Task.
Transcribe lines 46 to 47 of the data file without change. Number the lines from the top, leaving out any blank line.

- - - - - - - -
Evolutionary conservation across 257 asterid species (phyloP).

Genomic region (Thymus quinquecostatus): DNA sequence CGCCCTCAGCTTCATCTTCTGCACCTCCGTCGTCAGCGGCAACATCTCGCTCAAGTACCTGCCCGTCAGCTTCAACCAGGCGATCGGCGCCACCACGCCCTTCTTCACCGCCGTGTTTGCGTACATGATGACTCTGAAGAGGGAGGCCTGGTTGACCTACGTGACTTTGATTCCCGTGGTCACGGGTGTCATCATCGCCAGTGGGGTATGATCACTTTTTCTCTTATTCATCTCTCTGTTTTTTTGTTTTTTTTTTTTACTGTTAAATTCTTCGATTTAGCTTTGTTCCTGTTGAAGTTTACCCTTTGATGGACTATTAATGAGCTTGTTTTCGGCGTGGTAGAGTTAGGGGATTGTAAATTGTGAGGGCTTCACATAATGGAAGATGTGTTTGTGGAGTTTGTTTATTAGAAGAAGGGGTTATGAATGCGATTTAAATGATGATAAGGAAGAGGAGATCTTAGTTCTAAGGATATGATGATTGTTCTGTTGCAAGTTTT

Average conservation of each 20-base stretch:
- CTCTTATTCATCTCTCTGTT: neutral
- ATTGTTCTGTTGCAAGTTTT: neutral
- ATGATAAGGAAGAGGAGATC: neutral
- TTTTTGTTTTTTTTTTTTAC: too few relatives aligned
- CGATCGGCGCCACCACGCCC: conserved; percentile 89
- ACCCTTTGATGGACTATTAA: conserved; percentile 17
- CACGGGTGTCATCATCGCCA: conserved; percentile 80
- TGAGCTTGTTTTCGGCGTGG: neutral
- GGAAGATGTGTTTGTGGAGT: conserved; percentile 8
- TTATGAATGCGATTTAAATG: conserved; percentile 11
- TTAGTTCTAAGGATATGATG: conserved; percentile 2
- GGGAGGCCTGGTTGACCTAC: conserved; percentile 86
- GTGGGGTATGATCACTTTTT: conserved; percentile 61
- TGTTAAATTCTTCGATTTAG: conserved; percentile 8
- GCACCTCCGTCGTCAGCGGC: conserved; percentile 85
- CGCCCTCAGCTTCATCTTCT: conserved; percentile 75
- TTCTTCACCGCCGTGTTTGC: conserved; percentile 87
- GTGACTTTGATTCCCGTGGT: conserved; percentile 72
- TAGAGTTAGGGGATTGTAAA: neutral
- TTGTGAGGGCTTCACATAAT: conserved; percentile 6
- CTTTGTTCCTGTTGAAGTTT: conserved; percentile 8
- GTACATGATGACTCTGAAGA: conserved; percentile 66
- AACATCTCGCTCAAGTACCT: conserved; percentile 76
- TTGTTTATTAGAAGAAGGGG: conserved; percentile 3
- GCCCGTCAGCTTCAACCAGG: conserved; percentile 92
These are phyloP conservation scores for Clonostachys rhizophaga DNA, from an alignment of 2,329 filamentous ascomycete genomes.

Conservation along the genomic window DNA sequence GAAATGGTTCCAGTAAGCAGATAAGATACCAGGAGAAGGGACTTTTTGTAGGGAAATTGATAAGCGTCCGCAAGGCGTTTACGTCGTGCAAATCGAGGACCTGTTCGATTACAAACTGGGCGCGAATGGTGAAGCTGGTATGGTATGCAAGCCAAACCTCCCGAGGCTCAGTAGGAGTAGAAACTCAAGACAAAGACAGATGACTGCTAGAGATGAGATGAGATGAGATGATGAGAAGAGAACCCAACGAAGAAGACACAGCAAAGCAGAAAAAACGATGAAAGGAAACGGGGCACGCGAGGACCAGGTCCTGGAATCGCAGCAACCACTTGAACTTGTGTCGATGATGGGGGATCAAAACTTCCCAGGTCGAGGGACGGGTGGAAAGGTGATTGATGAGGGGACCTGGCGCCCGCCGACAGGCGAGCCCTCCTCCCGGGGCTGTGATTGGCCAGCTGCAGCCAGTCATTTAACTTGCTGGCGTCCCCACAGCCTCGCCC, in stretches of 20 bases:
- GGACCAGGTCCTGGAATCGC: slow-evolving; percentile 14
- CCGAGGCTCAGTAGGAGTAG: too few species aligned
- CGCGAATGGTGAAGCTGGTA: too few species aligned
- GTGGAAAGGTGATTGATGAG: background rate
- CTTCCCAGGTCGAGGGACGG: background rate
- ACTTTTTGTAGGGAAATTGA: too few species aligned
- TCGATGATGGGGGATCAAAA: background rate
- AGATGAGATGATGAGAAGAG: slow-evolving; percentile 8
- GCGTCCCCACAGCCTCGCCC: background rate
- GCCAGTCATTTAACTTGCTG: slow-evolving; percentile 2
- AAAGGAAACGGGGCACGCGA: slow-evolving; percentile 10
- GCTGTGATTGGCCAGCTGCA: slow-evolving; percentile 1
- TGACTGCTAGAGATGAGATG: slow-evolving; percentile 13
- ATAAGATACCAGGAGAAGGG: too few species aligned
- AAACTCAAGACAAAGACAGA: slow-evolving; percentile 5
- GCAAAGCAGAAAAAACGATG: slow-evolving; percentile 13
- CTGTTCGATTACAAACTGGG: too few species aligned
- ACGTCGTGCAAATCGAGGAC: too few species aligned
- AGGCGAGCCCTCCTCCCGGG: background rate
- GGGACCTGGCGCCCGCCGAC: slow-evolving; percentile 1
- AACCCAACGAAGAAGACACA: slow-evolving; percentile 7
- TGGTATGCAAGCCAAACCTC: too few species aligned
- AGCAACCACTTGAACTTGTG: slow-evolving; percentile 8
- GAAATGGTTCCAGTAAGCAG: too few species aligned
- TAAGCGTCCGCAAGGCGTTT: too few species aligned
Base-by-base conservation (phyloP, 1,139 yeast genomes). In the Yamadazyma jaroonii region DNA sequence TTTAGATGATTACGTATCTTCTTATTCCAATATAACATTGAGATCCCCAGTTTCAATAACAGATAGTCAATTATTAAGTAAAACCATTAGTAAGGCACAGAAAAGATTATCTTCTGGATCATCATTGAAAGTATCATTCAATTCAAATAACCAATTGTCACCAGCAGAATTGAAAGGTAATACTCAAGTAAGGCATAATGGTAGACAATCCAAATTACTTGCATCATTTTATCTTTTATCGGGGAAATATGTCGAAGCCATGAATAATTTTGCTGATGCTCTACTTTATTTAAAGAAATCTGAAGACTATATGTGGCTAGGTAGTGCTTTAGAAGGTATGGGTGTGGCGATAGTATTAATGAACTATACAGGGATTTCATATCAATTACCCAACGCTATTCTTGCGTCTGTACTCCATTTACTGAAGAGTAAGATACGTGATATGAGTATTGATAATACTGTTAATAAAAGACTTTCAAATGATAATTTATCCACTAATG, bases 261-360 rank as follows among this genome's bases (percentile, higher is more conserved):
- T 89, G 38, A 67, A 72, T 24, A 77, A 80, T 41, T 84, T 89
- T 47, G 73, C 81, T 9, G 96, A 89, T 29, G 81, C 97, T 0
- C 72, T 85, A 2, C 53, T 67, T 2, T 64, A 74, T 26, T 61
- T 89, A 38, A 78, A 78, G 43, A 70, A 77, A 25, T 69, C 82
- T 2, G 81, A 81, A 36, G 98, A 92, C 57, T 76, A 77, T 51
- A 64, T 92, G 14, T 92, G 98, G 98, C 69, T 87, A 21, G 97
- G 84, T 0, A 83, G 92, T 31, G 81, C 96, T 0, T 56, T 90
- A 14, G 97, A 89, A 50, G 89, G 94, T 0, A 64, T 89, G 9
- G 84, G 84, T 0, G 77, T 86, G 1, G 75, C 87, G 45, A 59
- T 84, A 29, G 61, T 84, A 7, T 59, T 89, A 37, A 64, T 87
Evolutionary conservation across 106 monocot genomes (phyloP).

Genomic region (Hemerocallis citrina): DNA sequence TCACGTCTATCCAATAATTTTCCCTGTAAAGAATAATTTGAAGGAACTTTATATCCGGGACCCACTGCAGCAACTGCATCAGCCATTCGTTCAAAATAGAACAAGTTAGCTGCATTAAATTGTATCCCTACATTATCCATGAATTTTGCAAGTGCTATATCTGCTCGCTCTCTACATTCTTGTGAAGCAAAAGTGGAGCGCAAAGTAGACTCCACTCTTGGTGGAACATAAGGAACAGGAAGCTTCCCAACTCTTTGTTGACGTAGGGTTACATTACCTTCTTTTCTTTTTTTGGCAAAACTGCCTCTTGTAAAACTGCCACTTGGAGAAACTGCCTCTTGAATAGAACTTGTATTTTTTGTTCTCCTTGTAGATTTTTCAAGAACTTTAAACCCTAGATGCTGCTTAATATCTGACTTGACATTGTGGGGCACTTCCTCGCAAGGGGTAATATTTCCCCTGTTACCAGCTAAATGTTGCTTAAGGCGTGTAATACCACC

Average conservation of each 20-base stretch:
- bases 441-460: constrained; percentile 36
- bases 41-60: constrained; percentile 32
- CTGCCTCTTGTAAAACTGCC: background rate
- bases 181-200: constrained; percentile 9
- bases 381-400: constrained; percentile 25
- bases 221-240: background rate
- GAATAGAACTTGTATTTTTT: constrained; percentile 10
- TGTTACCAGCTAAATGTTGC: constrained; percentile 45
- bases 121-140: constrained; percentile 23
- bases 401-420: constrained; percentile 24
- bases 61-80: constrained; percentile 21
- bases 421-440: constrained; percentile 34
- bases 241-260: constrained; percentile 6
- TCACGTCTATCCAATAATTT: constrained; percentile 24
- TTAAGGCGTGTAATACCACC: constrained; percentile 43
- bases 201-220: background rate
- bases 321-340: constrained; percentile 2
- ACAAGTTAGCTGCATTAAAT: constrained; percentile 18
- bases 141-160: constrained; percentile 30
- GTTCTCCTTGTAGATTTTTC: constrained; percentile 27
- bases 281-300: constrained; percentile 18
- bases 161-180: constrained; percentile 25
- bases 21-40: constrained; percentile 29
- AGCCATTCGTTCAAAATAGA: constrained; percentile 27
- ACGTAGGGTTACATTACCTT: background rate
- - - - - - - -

- GCAAAGCAGAAAAAACGATG: slow-evolving; percentile 13
- CTGTTCGATTACAAACTGGG: too few species aligned